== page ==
March 4 (UPI) -- Scientists in Austria have built the inverse of a laser, an anti-laser.
Lasers turns energy into a specific light frequency. The device developed by researchers at the Vienna University of Technology does the opposite, absorbing a specific color of light and scattering nearly all of the energy.
The anti-laser technology -- described this week in the journal Nature -- may offer applications in a variety of electronic and optical fields.
"Every day we are dealing with waves that are scattered in a complicated way -- think about a mobile phone signal that is reflected several times before it reaches your cell phone," Stefan Rotter, a professor at TU Vienna's Institute for Theoretical Physics, said in a news release. "The so-called random lasers make use of this multiple scattering. Such exotic lasers have a complicated, random internal structure and radiate a very specific, individual light pattern when supplied with energy."
Rotter and his colleagues used the logic of the laser and worked backwards, constructing a model that showed the inner structure of an anti-laser device could be designed to absorb a specific light frequency.
"Because of this time-reversal analogy to a laser, this type of absorber is called an anti-laser," said Rotter. "So far, such anti-lasers have only been realized in one-dimensional structures, which are hit by laser light from opposite sides. Our approach is much more general. We were able to show that even arbitrarily complicated structures in two or three dimensions can perfectly absorb a specially tailored wave. That way, the concept can be used for a wide range of applications."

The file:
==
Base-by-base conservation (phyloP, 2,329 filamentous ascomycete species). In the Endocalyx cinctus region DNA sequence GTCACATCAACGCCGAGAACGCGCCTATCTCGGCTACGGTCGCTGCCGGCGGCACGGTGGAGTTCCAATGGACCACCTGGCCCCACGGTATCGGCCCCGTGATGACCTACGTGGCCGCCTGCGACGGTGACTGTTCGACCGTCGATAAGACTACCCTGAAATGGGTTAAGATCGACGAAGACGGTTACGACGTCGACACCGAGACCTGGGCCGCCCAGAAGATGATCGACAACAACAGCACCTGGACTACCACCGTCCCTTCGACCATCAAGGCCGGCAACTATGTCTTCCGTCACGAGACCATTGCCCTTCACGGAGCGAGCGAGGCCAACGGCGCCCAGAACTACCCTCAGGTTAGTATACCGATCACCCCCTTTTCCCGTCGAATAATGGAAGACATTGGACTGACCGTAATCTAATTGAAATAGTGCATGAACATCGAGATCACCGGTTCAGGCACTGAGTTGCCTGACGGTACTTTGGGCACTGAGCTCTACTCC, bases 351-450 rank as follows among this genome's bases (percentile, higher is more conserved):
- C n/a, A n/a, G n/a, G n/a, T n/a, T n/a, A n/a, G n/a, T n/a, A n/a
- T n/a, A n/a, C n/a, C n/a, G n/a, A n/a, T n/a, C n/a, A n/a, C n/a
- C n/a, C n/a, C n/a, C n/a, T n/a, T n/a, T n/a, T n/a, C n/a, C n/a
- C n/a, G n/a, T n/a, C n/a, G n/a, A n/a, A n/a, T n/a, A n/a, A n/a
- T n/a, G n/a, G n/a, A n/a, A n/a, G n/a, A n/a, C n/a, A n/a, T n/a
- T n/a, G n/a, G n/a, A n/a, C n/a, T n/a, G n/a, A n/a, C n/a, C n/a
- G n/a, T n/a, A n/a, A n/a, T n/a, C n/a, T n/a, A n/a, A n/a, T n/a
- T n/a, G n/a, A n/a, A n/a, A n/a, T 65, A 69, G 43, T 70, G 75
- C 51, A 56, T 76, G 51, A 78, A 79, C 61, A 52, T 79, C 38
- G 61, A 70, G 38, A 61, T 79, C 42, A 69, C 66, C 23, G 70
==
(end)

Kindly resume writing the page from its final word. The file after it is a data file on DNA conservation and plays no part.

More than just a light absorber, an anti-laser works to effectively dissipate the energy of the lightwaves it swallows up.
"There is a complex scattering process in which the incident wave splits into many partial waves, which then overlap and interfere with each other in such a way that none of the partial waves can get out at the end," Rotter said.
Researchers at TU Vienna teamed with scientists at the University of Nice in France to confirm the mathematical logic of the anti-laser and develop a strategy for turning the concept into an actual device.
The anti-laser consists of an absorbing antenna inside a microwave chamber. The chamber is surrounded by Teflon cylinders. The cylinders reflect the scattered light waves back toward each other, creating a complex frequency pattern.
Tests proved the device works as theorized.
"First we send microwaves from outside through the system and measure how exactly they come back," said researcher Kevin Pichler. "Knowing this, the inner structure of the random device can be fully characterized. Then it is possible to calculate the wave that is completely swallowed by the central antenna at the right absorption strength. In fact, when implementing this protocol in the experiment, we find an absorption of approximately 99.8 percent of the incident signal."
According to the device's creators, the technology could have a variety of applications, including uses in communication technologies and medicine.
"Imagine, for example, that you could adjust a cell phone signal exactly the right way, so that it is perfectly absorbed by the antenna in your cell phone," Rotter said. "Also in medicine, we often deal with the task of transporting wave energy to a very specific point -- such as shock waves shattering a kidney stone."